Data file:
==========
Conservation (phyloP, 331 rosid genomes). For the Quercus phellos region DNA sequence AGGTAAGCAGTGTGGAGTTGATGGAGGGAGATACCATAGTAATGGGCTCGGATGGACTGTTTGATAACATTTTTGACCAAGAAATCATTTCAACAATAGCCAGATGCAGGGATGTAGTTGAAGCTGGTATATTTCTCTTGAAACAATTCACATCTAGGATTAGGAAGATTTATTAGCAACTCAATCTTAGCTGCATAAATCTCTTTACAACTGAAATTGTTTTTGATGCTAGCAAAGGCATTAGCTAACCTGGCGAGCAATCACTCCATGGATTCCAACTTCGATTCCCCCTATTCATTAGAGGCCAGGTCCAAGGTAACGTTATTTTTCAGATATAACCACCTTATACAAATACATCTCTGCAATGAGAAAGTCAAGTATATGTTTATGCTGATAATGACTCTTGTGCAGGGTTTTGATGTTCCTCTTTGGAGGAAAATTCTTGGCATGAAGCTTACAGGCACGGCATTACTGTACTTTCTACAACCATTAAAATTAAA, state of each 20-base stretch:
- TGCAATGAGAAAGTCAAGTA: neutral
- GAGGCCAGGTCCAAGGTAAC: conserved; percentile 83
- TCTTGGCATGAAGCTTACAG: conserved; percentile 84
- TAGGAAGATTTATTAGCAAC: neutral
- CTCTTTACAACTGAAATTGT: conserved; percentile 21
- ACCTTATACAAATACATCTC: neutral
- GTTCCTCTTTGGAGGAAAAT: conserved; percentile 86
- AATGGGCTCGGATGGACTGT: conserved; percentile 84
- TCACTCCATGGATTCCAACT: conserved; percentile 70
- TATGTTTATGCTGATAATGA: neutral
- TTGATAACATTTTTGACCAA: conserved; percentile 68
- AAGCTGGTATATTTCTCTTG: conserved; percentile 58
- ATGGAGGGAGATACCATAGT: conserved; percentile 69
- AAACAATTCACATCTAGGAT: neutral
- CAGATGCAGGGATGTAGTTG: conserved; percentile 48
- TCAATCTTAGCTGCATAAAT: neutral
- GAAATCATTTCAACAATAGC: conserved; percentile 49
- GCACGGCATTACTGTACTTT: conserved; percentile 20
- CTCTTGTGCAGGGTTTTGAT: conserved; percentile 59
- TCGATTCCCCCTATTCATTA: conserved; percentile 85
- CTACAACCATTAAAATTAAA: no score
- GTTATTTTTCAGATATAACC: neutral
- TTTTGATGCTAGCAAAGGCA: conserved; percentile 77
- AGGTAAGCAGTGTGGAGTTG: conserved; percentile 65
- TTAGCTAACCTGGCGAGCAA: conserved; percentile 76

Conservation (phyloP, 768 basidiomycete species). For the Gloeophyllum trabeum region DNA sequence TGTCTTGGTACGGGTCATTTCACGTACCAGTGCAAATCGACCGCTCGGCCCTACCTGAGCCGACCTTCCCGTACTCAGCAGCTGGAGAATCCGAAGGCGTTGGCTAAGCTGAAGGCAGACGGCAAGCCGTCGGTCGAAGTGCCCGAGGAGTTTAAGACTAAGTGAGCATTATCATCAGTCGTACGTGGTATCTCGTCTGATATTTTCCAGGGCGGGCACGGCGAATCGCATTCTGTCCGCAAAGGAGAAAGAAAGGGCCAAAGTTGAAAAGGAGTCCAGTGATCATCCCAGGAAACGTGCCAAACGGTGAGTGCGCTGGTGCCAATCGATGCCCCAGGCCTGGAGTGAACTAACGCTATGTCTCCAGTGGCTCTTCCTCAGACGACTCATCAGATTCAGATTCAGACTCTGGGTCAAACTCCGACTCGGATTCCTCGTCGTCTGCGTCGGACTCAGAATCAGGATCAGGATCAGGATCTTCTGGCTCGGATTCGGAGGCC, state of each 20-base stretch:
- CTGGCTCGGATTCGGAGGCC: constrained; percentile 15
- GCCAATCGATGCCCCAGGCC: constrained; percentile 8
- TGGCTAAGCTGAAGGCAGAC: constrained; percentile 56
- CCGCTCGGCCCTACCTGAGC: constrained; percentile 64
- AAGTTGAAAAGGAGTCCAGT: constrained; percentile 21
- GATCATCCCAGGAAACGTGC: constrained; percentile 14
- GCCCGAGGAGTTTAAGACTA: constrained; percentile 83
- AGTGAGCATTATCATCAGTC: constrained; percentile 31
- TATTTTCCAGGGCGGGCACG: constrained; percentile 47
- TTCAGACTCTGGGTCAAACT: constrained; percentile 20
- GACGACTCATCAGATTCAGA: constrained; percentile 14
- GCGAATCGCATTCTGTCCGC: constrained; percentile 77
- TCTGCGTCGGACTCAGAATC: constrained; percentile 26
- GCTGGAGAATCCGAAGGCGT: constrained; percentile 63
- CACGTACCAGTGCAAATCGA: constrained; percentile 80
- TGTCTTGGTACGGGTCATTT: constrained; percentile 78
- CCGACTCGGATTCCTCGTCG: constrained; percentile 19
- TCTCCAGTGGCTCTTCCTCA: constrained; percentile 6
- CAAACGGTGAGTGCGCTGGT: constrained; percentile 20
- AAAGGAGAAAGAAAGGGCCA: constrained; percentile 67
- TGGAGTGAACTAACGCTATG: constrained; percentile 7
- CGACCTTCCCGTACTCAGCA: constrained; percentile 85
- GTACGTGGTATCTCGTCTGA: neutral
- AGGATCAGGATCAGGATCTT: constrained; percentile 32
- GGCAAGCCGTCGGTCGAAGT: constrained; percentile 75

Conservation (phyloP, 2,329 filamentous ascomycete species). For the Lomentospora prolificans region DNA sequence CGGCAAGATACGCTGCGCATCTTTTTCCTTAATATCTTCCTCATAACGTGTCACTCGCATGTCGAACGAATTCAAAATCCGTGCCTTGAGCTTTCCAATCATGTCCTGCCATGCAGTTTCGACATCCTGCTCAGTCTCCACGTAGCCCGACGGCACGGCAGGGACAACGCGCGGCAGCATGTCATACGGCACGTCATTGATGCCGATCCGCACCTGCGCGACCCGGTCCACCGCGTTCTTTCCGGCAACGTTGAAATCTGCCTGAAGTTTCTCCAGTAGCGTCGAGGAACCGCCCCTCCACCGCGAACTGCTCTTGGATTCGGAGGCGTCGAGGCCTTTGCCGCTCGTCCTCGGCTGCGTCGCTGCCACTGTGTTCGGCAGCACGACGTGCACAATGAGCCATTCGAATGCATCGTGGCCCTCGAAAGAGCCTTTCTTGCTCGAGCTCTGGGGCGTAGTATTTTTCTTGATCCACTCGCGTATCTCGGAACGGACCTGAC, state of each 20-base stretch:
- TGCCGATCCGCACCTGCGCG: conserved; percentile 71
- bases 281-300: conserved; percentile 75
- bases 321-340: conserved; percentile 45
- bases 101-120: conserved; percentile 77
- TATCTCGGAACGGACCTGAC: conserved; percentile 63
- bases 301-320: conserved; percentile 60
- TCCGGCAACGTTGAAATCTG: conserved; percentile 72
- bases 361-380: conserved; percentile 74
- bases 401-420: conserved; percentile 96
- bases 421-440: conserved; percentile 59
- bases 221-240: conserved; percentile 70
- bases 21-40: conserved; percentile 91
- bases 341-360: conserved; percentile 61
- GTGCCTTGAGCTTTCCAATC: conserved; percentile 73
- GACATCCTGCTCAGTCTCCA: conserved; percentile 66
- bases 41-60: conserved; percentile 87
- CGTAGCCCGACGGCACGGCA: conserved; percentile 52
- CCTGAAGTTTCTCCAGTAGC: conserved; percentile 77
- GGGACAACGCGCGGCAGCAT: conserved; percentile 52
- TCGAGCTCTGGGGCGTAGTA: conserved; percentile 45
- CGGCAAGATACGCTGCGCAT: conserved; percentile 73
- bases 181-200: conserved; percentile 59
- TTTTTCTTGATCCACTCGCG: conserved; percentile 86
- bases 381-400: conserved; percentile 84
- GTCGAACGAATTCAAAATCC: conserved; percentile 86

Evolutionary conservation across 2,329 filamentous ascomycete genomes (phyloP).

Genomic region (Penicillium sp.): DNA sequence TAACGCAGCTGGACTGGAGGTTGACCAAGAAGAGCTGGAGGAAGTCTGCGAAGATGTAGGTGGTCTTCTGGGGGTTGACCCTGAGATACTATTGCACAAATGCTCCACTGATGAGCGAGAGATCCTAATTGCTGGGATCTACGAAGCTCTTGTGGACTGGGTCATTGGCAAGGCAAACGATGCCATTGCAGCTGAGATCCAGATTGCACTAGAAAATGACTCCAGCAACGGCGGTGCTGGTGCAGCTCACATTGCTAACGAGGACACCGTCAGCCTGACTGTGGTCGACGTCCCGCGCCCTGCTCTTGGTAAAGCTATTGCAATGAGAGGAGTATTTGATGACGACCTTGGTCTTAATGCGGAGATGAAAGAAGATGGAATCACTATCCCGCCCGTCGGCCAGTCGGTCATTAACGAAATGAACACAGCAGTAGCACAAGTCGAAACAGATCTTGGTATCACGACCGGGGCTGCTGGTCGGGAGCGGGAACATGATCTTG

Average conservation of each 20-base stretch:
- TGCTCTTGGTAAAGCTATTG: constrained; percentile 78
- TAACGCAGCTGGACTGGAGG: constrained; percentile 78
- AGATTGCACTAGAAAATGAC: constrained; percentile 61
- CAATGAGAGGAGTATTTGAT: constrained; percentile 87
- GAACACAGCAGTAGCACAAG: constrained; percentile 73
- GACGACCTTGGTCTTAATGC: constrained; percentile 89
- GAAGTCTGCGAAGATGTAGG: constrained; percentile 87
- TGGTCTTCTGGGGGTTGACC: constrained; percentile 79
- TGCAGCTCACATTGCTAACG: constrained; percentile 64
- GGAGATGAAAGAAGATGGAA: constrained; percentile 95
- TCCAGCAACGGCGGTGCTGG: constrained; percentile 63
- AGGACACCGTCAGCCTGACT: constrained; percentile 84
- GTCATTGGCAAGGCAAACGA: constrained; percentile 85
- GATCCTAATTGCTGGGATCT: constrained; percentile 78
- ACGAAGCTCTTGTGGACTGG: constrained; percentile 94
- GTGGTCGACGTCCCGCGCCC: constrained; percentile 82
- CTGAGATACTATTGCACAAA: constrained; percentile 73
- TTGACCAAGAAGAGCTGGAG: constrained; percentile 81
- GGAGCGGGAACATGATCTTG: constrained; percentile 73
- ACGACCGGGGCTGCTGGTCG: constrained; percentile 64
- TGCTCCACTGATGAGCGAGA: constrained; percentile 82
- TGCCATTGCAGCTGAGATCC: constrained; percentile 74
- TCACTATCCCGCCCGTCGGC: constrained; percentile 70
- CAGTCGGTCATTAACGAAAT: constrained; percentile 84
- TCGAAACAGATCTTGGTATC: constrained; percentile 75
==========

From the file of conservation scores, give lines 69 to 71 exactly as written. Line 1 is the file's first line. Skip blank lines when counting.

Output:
- bases 41-60: conserved; percentile 87
- CGTAGCCCGACGGCACGGCA: conserved; percentile 52
- CCTGAAGTTTCTCCAGTAGC: conserved; percentile 77